With the extra whirlwind that my life has become recently, I had the task of choosing among several tempting events one night last week. Realizing I was in need of an easy, relaxing, yet intelligent experience at that point, I chose the opening night of Moral Imperative at Theatre 40 in Beverly Hills. That place is always the easiest theatre in all of LA, and I’ve yet to be disappointed in any of their productions.
This one was perhaps my least favorite that I’ve seen there, but it was still interesting. And my friend, Carolyn, really enjoyed it, and all of the performances, as well.
I’m still not sure how to classify the genre of this play. It’s a drama, but with humor, and a murder mystery, but with knowing “who dunnit” all along. Perhaps “psychological mystery” covers it all.
My only real problem with it is with the script itself, by Samuel Warren Joseph. It’s waaay too wordy. A good ten or fifteen minutes could easily be cut from the first scene, and that would make it move so much better. (I wasn’t the only audience member they lost during that dialogue; I noticed several others using that time for a brief catnap.) And since that scene, which serves mainly to set-up the action for the rest of the play, is all cerebral, with not a lot of movement involved, the actors really don’t have many visuals with which to keep our eyes engaged. They basically sit, and on occasion, just slowly saunter across the stage. Nothing of interest there.
But the almost-tedious-to-that-point action picks-up when David Hunt Stafford, as the new head of the college that Moral Imperative takes place in, comes on, in Scene II. Then the ball finally gets rolling.
And the show does open with an amusing little monolog by the main character, portrayed well by Martin Thompson.
For me the best performance is that of Susan Damante, who plays the wife. She’s not only perfectly cast for the role, but is an excellent actress, to boot. I totally believed that she was a doctor and loyal spouse of a college professor.
As good as the other couple was, their casting annoyed me a tad, though. What I’m about to say goes not just for this show, but for all casting in general these days. So here goes. I totally understand, and applaud, the recent push for diversity in casting. But it really does get confusing when age and ethnicity are written as one thing, and portrayed as another. So, that the younger wife is portrayed (admirably, I might add,) by an adorable Asian actress, Kyoko Okazaki, was distracting. I kept thinking that her nationality would play into the couple of mysteries. But it does not. (Nor does it wind-up having to do with a curious subplot about a tragedy that had happened to her. Actually, that bit went nowhere, period!)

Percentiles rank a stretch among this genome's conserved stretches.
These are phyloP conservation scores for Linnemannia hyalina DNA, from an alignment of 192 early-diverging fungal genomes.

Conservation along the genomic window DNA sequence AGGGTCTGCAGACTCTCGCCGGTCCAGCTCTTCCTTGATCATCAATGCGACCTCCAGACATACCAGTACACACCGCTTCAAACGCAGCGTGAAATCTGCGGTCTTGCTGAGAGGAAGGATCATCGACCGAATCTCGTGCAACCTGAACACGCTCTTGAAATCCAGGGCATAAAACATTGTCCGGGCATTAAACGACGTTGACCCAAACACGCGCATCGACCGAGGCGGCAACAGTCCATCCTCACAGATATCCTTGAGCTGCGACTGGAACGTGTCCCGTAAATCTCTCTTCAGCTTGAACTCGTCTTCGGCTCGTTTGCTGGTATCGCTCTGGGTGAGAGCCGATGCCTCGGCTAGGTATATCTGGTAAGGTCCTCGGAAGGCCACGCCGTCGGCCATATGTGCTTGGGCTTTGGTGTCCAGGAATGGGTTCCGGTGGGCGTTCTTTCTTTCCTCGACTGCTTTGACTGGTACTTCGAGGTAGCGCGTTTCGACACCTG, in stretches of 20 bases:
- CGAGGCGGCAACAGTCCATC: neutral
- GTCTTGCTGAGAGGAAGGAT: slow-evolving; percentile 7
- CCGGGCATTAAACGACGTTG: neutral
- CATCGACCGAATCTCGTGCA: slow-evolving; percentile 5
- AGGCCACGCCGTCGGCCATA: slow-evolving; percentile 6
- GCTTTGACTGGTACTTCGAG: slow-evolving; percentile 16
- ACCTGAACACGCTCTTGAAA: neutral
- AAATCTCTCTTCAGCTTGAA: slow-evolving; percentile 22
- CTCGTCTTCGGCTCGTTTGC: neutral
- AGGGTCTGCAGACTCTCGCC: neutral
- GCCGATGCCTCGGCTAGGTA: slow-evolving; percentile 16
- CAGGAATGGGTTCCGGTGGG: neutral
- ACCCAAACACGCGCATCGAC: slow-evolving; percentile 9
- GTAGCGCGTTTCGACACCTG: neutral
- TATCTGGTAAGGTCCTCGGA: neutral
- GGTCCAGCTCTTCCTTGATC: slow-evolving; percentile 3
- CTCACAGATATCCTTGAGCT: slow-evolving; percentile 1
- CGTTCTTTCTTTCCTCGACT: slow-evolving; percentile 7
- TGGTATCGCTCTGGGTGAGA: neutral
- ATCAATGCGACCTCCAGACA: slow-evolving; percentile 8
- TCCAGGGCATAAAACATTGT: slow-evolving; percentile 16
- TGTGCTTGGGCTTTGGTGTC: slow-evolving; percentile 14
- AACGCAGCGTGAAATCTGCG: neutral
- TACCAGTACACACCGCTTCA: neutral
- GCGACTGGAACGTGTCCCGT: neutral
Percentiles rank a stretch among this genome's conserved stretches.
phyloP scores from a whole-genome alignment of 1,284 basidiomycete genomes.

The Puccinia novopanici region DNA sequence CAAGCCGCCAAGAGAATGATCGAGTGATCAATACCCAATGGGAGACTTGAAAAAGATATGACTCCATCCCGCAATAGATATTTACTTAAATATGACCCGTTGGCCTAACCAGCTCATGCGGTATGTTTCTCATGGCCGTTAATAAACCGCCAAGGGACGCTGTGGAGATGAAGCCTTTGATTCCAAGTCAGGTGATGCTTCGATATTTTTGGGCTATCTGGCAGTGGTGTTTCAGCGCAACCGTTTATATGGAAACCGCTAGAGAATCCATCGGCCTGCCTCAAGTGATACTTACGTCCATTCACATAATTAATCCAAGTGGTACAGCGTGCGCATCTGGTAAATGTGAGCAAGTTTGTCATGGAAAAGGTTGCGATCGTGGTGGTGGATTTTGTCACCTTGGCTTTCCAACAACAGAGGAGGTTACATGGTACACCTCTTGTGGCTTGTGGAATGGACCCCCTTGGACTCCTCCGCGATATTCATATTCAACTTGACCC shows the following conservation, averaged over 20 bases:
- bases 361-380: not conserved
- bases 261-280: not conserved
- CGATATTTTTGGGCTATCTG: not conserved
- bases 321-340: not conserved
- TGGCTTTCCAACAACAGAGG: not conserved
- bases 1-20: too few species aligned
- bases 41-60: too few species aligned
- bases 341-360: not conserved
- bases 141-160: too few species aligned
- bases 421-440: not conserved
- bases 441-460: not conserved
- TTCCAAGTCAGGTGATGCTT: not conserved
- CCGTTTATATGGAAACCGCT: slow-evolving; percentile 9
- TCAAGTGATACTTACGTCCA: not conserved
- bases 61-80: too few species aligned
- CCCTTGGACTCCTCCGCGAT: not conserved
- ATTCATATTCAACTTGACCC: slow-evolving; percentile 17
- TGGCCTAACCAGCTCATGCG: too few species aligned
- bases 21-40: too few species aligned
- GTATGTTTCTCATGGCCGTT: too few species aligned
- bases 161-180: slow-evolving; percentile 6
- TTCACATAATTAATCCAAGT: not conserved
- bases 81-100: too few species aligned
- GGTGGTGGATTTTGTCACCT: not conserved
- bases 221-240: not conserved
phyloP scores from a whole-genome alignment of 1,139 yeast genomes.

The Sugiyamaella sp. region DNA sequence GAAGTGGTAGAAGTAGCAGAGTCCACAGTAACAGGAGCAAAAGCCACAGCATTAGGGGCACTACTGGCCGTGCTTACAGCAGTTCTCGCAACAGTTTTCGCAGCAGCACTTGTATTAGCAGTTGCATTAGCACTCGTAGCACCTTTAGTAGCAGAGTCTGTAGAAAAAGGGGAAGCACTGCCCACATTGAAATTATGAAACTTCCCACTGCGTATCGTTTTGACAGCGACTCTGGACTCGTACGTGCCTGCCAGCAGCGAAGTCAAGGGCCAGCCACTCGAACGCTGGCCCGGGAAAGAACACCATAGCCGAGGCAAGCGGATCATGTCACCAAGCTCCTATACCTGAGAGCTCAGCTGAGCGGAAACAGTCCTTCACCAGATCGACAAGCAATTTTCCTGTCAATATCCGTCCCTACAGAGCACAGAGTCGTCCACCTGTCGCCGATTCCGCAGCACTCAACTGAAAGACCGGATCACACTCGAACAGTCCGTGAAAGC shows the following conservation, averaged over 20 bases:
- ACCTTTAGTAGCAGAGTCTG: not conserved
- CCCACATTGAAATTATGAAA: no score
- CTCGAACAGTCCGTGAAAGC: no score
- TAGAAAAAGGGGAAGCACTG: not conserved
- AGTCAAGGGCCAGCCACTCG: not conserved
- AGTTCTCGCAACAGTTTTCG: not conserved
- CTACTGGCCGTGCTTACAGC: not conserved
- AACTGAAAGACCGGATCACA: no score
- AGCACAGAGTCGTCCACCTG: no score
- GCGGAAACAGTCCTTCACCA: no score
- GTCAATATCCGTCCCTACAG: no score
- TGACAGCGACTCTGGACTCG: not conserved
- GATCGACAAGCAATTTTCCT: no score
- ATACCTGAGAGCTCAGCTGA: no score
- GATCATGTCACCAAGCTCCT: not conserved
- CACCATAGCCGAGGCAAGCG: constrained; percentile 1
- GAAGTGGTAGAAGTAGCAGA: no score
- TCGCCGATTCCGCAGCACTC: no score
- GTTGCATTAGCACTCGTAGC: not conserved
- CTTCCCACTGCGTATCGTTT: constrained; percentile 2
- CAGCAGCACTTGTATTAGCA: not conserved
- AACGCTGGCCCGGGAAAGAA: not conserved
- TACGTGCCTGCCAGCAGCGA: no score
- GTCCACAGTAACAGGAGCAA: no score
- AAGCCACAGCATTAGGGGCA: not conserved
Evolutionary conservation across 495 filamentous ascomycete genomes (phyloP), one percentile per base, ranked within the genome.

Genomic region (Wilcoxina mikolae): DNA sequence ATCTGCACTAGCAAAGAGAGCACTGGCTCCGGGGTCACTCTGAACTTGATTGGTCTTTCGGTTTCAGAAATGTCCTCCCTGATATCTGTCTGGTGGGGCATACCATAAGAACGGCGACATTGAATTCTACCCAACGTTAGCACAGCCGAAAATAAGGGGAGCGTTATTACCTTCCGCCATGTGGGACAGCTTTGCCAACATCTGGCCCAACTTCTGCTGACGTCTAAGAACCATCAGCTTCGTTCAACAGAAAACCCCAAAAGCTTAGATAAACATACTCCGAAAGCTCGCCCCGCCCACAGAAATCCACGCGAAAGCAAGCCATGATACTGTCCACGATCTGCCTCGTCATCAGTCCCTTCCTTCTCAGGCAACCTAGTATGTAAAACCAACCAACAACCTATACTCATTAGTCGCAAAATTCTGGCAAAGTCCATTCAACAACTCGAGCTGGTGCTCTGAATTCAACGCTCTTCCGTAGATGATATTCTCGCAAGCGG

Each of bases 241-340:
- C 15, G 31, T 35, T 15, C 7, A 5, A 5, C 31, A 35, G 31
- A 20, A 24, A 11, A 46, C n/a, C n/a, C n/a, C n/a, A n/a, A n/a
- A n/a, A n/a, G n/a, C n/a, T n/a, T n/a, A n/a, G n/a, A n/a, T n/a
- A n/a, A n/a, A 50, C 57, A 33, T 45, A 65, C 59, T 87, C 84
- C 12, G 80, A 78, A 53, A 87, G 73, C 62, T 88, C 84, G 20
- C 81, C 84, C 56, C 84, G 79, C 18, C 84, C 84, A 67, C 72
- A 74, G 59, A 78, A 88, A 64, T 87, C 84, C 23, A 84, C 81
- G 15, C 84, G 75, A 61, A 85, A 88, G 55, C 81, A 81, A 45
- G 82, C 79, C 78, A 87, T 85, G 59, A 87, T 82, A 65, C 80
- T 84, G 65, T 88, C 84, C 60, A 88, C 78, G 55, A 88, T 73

Similarly, her husband (played by the fabulously-monikered Ken Kamlet,) keeps being talked about as being a “son” figure to the main professor character, but both actors appear to be around the same age! So, of course, I assumed that might be a part of the puzzle, as well, but again, it is not. Both actors are capable enough; it’s just that their natural characteristics are confusing in this situation.
So, what’s next for theatre in America? A man playing a woman? A child playing a grown-up? One actor speaking English while another character speaks Russian? A skinny person playing a heavy-set one. I could go on and one. Actors playing other than “as written” is a pet peeve of mine. Can you tell? In professional theatre, (and film and TV,) unlike high school and college, there are hundreds of thousands of actors to choose from! Why cast “creatively” just to be politically correct? It’s just confusing to the audiences who pay good money to escape the real world and be entertained.
So, now that you know those peccadillos going in, I’m sure you can overlook them, and just enjoy the almost Columbo-esque scenario. The funny thing, in my own life, is that, though both my parents were high school teachers, they would have enjoyed different parts of Moral Imperative. My English teacher mother would have loved the Murder She Wrote aspect of it, while my more intellectual (sorry, mom) Speech Department Chairman father would have been fascinated by that way-too-long-for-me dialogue at the beginning. Maybe that’s why I land in the middle of the whole thing!
[By the way—in case you’re curious about the title, here is Wikipedia’s definition of it: “A moral imperative is a strongly-felt principle that compels that person to act. It is a kind of categorical imperative, as defined by Immanuel Kant. Kant took the imperative to be a dictate of pure reason, in its practical aspect. Not following the moral law was seen to be self-defeating and thus contrary to reason.”]
Moral Imperative running through October 17, 2016
Theatre 40 241 S. Moreno Drive Beverly Hills 310-364-0535 www.theatre40.org